In 1994, Albert Parker thought he had been issued a death sentence. Albert was a full-time public works employee in Paducah when he began to experience flu-like symptoms that he just couldn’t shake. After losing consciousness on the job, he was taken to the emergency room where doctors ordered lab work that produced less than hopeful results.

After spending a month in the hospital, Albert was diagnosed with HIV, a disease that offered few treatment options in the mid-1990s.

“I didn’t know a whole lot about HIV. All you were seeing were a lot of gay people dying from it,” Albert recalls.

He soon learned that HIV is not a disease exclusive to those engaged in a homosexual lifestyle. It’s a disease that does not discriminate based on one’s race, gender, income, sexual orientation, age or religious beliefs.

Until 1996, Paducah lacked a clinic that specialized in HIV treatment and related services. It wasn’t until Albert and a group of other supporters began applying for grant funds that would allow them to establish what is now Heartland CARES, a non-profit organization that, for the last 20 years, has provided comprehensive health care and support services to those infected by the disease and those who are learning how to manage the illness.

Like any non-profit organization, Heartland Cares relies on grants and the benevolence of its donors. They work to promote awareness of the disease in order to help increase prevention.

“One in eight individuals who has HIV doesn’t know he or she has it,” Director of Communications and Development Suzie Webb says. “Most people don’t get tested until they start experiencing symptoms.”

Suzie encourages anyone who believes they may be at risk to get tested early and as often as needed. While anyone can contract HIV, those at highest risk are individuals who engage in unprotected sexual practices and IV drug users who share needles.

“One of our biggest challenges is getting support from people who don’t think they can identify with our population. But the truth is that HIV touches all of us,” Suzie says. “If you don’t have it, you know someone who has it or someone who is at risk of getting it.”

The Kentucky Cabinet for Health and Family Services statistics state that 5,800 Kentuckians are living with HIV. At least one person in the Commonwealth is diagnosed with the virus each day.

Heartland CARES seeks to respect their clients’ privacy and does not require recipients of their testing services to provide their names at the time of testing. The clinic provides a variety of services ranging from HIV testing to providing quality medical care.

“We offer a complete continuum of care, from (HIV) testing to medical care and counseling, to food and dietician services, to insurance enrollment, medication, transportation and dental care,” Suzie says.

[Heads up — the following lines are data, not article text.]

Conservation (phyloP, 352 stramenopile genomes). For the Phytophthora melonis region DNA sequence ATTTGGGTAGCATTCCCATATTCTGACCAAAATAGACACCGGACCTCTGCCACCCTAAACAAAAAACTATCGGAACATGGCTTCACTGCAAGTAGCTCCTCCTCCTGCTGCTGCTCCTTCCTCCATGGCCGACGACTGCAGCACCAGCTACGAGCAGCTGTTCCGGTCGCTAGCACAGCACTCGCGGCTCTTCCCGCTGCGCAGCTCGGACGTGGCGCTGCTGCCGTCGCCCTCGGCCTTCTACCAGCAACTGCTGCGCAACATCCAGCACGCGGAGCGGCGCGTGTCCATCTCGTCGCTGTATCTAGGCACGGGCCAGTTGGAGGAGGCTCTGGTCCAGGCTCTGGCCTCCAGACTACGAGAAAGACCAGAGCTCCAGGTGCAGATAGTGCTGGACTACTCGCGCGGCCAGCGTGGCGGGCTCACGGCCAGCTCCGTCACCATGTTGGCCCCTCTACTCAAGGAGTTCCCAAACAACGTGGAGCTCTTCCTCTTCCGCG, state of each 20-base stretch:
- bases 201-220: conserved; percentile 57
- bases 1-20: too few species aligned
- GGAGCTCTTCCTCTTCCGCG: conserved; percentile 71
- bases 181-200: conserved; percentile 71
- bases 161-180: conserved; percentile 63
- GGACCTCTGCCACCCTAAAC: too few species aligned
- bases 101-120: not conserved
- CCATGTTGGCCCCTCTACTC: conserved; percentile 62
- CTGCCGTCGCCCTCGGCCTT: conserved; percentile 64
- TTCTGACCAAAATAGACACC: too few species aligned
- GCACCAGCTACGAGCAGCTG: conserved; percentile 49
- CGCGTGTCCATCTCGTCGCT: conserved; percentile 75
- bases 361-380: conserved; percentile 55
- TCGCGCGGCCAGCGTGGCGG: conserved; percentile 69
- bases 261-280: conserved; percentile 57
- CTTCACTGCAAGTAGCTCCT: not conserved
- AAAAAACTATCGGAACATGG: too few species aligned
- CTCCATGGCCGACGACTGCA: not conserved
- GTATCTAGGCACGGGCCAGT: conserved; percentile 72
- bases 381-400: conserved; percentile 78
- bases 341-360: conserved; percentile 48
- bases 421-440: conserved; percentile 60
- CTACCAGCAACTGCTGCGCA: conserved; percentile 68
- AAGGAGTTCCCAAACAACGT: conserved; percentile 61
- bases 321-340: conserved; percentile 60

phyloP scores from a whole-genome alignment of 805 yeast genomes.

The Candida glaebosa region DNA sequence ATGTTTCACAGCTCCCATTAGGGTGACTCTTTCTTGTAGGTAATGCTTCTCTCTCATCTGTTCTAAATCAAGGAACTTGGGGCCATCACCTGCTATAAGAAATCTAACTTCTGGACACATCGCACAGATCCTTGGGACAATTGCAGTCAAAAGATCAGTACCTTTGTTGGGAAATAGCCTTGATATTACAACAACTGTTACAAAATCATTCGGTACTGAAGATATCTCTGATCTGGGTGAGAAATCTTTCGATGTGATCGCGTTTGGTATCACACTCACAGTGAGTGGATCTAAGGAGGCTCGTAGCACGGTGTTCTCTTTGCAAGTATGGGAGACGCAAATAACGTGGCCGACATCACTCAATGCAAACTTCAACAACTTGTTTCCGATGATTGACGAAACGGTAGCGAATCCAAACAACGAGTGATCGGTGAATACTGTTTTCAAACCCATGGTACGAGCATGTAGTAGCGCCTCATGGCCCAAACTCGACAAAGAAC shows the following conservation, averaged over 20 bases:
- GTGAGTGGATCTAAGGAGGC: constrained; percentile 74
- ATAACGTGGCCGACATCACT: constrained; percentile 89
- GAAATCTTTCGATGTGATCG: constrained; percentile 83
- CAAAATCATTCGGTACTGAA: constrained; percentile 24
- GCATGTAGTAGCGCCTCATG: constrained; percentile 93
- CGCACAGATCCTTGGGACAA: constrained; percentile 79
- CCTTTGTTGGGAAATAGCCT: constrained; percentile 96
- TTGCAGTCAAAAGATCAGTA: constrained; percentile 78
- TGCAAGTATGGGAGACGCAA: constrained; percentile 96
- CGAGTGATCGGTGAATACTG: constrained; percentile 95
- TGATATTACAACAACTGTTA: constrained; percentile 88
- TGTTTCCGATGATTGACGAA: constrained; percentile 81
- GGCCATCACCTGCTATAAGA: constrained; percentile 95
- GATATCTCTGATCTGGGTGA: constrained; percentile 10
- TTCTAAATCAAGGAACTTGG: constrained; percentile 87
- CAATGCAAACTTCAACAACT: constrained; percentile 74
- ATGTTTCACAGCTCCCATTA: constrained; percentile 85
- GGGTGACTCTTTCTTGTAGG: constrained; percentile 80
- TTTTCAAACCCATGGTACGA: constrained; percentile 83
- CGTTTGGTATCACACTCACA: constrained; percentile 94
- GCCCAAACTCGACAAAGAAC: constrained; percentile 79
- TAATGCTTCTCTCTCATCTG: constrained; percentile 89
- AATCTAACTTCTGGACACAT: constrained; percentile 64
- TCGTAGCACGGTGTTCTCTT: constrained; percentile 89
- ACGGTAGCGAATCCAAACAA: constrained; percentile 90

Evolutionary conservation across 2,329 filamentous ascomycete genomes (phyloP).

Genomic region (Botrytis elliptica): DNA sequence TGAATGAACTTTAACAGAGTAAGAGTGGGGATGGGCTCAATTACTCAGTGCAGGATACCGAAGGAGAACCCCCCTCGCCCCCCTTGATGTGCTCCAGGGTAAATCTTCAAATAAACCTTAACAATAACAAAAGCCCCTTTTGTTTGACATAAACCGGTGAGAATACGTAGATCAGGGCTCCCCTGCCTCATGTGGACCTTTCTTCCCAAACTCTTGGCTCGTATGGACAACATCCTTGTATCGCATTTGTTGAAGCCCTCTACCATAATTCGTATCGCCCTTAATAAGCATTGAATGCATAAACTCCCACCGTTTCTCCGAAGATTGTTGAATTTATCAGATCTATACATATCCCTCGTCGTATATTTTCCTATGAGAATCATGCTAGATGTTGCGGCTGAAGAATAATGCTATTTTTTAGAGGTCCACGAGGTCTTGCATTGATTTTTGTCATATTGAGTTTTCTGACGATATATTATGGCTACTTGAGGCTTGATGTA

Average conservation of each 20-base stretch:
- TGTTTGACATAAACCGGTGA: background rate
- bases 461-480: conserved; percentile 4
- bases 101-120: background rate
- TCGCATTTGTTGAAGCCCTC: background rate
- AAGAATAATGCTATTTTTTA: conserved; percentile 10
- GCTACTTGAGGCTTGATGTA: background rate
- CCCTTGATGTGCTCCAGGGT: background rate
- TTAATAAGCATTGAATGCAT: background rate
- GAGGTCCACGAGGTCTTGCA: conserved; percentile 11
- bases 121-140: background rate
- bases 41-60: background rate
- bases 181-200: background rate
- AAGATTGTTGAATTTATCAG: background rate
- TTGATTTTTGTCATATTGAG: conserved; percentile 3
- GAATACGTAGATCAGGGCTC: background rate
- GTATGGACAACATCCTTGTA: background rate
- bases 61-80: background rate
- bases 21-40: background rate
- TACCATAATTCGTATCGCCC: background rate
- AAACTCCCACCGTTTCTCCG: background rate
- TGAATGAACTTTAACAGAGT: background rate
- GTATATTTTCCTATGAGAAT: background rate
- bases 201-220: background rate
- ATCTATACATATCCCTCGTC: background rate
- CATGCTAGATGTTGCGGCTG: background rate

Though more than 20 years have passed since Heartland CARES was established, Suzie says their staff and volunteers continue to battle misconceptions about the disease. First, HIV and AIDS are not the same thing. When treated appropriately, suppression rates of HCI clients now average around 92%.

In fact, modern medical treatments have helped to decrease the risk of spreading the disease from one individual to another, which is a sign of significant medical progress. In fact, fewer people who are HIV positive ever progress to an AIDS diagnosis; that means that people rarely die from HIV today.

Heartland CARES conducts free testing events, passes out condoms and works to educate the public on what constitutes “high-risk” behaviors. Prevention is easy, Suzie says. Wear a condom. Get tested. Know your status and know your partner’s status.

While much of the clinic’s funding comes from the Ryan White Foundation, there is a great need for volunteers and local funding to aid in promoting awareness.

“Our biggest need is to find funding to provide education about prevention and to hold testing events.  The sooner someone is tested, receives a positive result and gets into treatment, the sooner we can get them started on lifesaving medications,” Suzie says.

Twenty-three years later, Albert continues to live with HIV and is actively involved in promoting education and awareness in Western Kentucky and Southern Illinois. He’s lived with the disease far longer than he ever imagined and is grateful to the staff at Heartland CARES and all who support its mission. Albert chooses to be outspoken about the disease because he believes that his story will help others.

“I found myself more relaxed once I started talking about the disease, rather than sitting back and letting it bottle up inside me,” Albert says. “I think if more people got out and told their story and allowed themselves to be heard, it would be a whole lot better (for everyone).”

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